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PERF: speed up pd.to_datetime and co. by extracting dt format from data and using strptime to parse #5490

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lexual opened this issue Nov 11, 2013 · 14 comments · Fixed by #6021

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@lexual
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commented Nov 11, 2013

I had a series containing strings like these:

"November 1, 2013"

Series length was about 500,000

A)
running pd.to_datetime(s) takes just over a minute.
B)
running pd.to_datetime(s, format="%B %d, %Y") takes about 7 seconds!

My suggestion is a way to make case A (where user doesn't specify the format type) take about as long as case B (user does specify).

Basically it looks like the code is always using date_util parser for case A.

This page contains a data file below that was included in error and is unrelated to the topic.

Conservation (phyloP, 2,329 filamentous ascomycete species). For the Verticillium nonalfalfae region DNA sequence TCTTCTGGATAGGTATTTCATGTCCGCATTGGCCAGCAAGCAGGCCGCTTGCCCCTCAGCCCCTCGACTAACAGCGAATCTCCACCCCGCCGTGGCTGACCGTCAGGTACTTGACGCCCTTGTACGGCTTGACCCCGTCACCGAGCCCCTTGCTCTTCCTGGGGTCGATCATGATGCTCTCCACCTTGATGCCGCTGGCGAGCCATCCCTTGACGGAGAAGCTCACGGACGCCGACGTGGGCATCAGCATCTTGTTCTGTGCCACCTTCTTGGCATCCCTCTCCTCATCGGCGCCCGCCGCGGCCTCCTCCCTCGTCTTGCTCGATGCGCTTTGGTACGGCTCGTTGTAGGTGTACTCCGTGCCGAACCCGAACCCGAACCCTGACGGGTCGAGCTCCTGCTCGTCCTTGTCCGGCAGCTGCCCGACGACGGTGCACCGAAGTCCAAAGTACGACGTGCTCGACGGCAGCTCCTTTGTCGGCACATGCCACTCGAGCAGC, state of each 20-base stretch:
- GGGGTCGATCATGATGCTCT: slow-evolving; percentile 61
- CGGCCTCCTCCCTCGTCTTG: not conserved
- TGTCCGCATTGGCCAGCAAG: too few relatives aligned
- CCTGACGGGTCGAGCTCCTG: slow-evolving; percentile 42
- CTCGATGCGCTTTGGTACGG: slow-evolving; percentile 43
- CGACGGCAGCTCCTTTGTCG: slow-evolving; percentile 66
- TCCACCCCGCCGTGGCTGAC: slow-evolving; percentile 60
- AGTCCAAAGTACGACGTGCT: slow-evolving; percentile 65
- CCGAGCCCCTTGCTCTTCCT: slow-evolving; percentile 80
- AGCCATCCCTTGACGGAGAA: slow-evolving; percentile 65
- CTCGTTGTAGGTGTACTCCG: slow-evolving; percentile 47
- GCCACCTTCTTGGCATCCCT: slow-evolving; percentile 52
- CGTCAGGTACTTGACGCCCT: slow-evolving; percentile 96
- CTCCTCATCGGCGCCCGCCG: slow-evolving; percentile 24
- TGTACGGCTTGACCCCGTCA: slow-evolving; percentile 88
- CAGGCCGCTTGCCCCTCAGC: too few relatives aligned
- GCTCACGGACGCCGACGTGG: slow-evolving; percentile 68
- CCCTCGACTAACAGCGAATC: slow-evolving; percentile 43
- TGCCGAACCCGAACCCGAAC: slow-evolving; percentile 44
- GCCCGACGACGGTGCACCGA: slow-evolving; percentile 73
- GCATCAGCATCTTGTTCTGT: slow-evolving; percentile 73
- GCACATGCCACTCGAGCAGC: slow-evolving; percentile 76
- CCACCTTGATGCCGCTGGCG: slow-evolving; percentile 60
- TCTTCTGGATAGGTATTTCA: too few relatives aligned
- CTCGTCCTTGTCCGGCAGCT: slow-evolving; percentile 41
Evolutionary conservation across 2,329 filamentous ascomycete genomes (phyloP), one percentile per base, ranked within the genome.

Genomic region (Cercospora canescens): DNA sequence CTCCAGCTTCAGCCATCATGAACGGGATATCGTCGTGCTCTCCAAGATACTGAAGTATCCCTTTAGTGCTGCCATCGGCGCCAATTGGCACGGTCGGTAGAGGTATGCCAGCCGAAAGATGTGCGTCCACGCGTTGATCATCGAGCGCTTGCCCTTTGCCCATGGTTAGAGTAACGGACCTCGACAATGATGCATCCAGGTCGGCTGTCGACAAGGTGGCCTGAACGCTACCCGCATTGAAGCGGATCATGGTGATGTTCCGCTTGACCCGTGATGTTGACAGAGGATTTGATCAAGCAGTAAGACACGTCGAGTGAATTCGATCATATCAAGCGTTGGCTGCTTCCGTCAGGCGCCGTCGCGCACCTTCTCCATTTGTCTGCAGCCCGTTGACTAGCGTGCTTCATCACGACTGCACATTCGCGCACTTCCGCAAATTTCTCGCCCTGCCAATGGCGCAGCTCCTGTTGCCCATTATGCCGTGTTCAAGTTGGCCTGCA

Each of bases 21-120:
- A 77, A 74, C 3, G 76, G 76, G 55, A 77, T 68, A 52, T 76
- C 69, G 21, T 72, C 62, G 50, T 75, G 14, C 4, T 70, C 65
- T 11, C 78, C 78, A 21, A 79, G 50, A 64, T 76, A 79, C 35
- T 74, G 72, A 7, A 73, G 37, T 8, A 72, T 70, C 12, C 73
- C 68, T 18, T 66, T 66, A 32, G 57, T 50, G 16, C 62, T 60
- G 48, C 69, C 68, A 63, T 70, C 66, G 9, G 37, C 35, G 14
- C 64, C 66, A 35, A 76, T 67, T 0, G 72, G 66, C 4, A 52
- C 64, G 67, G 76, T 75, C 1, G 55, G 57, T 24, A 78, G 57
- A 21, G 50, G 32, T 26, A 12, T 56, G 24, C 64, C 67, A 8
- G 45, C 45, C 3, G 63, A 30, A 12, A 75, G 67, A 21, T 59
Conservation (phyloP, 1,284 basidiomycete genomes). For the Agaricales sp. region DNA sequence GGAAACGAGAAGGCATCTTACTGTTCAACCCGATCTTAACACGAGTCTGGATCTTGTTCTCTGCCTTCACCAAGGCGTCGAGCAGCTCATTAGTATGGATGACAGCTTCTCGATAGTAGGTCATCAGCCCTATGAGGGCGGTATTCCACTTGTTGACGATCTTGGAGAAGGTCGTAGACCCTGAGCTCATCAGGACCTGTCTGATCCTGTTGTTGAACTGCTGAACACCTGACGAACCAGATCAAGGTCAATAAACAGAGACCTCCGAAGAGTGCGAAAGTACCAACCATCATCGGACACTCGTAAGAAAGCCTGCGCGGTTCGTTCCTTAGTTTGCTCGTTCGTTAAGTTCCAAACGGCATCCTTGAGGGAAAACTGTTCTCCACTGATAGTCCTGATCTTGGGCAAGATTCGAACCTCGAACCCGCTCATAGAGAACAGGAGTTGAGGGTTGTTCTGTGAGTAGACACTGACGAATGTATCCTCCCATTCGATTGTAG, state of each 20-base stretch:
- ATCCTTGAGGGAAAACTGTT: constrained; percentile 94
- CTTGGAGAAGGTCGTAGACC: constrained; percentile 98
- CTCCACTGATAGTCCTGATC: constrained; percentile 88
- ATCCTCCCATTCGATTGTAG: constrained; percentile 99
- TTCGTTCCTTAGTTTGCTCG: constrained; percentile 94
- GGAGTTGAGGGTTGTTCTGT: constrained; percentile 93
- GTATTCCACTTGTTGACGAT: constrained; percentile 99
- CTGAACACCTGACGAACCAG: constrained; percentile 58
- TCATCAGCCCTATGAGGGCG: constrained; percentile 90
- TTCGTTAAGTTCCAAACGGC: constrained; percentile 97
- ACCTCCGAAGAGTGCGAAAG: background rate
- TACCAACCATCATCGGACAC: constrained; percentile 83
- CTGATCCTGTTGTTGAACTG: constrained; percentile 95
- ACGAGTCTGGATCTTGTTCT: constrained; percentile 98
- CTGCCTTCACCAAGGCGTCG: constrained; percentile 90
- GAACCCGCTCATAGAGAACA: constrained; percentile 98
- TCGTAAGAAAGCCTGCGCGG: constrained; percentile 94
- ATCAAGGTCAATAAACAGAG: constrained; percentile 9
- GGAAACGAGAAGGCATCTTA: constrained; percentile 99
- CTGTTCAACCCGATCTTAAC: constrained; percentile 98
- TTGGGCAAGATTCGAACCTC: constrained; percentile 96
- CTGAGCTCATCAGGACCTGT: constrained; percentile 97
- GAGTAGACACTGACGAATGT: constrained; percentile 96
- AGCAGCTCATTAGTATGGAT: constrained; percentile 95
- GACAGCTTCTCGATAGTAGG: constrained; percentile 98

My suggestion is based upon the idea that it's highly likely that the date strings are all in a consistent format (it's highly unlikely in this case that they would be in 500K separate formats!).

In a nutshell:

  • figure out the date format of the first entry.
  • try to use that against the entire series, using the speedy code in tslib.array_strptime
  • if that works, we've saved heaps of time, if not fall back to the current slower behaviour of using dateutil parse each time.

Here's some pseudo-code::

datestr1 = s[0]
# I'm assuming dateutil has something like this, that can tell you what the format is for a given date string.
date_format = figure_out_datetime_format(datestr1)

try:
    # use the super speed code that pandas uses when you tell it what the format is.
    dt_series = tslib.array_strptime(s, format=datestr1, *, ...)
except:
    # date strings aren't consistent after all. Let's do it the old slow way.
    dt_series = tslib.array_to_datetime(s, format=None)

return dt_series

@jreback

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commented Nov 11, 2013